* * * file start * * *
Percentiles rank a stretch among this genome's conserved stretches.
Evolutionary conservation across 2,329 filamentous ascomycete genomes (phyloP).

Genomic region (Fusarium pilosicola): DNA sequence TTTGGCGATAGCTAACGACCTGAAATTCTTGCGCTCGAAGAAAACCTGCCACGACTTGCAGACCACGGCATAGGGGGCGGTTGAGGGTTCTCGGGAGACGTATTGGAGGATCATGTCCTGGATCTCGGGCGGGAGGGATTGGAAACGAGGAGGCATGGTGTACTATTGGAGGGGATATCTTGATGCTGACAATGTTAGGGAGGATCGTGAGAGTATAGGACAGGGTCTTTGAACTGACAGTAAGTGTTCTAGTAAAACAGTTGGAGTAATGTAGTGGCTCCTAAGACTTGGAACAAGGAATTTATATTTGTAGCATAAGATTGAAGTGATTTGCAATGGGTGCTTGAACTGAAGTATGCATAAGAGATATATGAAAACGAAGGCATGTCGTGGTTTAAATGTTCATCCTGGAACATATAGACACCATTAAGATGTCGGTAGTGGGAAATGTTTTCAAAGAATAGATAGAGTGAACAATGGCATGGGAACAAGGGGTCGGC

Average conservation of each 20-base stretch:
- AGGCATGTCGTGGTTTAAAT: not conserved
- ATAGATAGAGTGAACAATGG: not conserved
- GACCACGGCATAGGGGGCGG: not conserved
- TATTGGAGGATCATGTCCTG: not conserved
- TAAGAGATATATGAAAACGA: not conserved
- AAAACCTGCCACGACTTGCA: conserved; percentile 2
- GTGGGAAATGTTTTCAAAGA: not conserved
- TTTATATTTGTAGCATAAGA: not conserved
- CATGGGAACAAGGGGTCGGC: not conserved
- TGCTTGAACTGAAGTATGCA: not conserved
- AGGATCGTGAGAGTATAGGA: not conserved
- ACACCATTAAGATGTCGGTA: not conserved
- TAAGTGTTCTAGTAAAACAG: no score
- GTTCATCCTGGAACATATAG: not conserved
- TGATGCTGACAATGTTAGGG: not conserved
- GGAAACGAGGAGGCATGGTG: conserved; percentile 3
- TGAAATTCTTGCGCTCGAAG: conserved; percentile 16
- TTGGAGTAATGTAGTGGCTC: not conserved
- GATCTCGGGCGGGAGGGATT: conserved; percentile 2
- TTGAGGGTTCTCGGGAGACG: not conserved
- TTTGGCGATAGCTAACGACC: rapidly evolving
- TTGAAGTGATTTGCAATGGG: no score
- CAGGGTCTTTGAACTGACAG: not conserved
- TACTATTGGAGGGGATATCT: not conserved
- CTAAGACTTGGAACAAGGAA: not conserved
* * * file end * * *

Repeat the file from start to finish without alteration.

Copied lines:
Percentiles rank a stretch among this genome's conserved stretches.
Evolutionary conservation across 2,329 filamentous ascomycete genomes (phyloP).

Genomic region (Fusarium pilosicola): DNA sequence TTTGGCGATAGCTAACGACCTGAAATTCTTGCGCTCGAAGAAAACCTGCCACGACTTGCAGACCACGGCATAGGGGGCGGTTGAGGGTTCTCGGGAGACGTATTGGAGGATCATGTCCTGGATCTCGGGCGGGAGGGATTGGAAACGAGGAGGCATGGTGTACTATTGGAGGGGATATCTTGATGCTGACAATGTTAGGGAGGATCGTGAGAGTATAGGACAGGGTCTTTGAACTGACAGTAAGTGTTCTAGTAAAACAGTTGGAGTAATGTAGTGGCTCCTAAGACTTGGAACAAGGAATTTATATTTGTAGCATAAGATTGAAGTGATTTGCAATGGGTGCTTGAACTGAAGTATGCATAAGAGATATATGAAAACGAAGGCATGTCGTGGTTTAAATGTTCATCCTGGAACATATAGACACCATTAAGATGTCGGTAGTGGGAAATGTTTTCAAAGAATAGATAGAGTGAACAATGGCATGGGAACAAGGGGTCGGC

Average conservation of each 20-base stretch:
- AGGCATGTCGTGGTTTAAAT: not conserved
- ATAGATAGAGTGAACAATGG: not conserved
- GACCACGGCATAGGGGGCGG: not conserved
- TATTGGAGGATCATGTCCTG: not conserved
- TAAGAGATATATGAAAACGA: not conserved
- AAAACCTGCCACGACTTGCA: conserved; percentile 2
- GTGGGAAATGTTTTCAAAGA: not conserved
- TTTATATTTGTAGCATAAGA: not conserved
- CATGGGAACAAGGGGTCGGC: not conserved
- TGCTTGAACTGAAGTATGCA: not conserved
- AGGATCGTGAGAGTATAGGA: not conserved
- ACACCATTAAGATGTCGGTA: not conserved
- TAAGTGTTCTAGTAAAACAG: no score
- GTTCATCCTGGAACATATAG: not conserved
- TGATGCTGACAATGTTAGGG: not conserved
- GGAAACGAGGAGGCATGGTG: conserved; percentile 3
- TGAAATTCTTGCGCTCGAAG: conserved; percentile 16
- TTGGAGTAATGTAGTGGCTC: not conserved
- GATCTCGGGCGGGAGGGATT: conserved; percentile 2
- TTGAGGGTTCTCGGGAGACG: not conserved
- TTTGGCGATAGCTAACGACC: rapidly evolving
- TTGAAGTGATTTGCAATGGG: no score
- CAGGGTCTTTGAACTGACAG: not conserved
- TACTATTGGAGGGGATATCT: not conserved
- CTAAGACTTGGAACAAGGAA: not conserved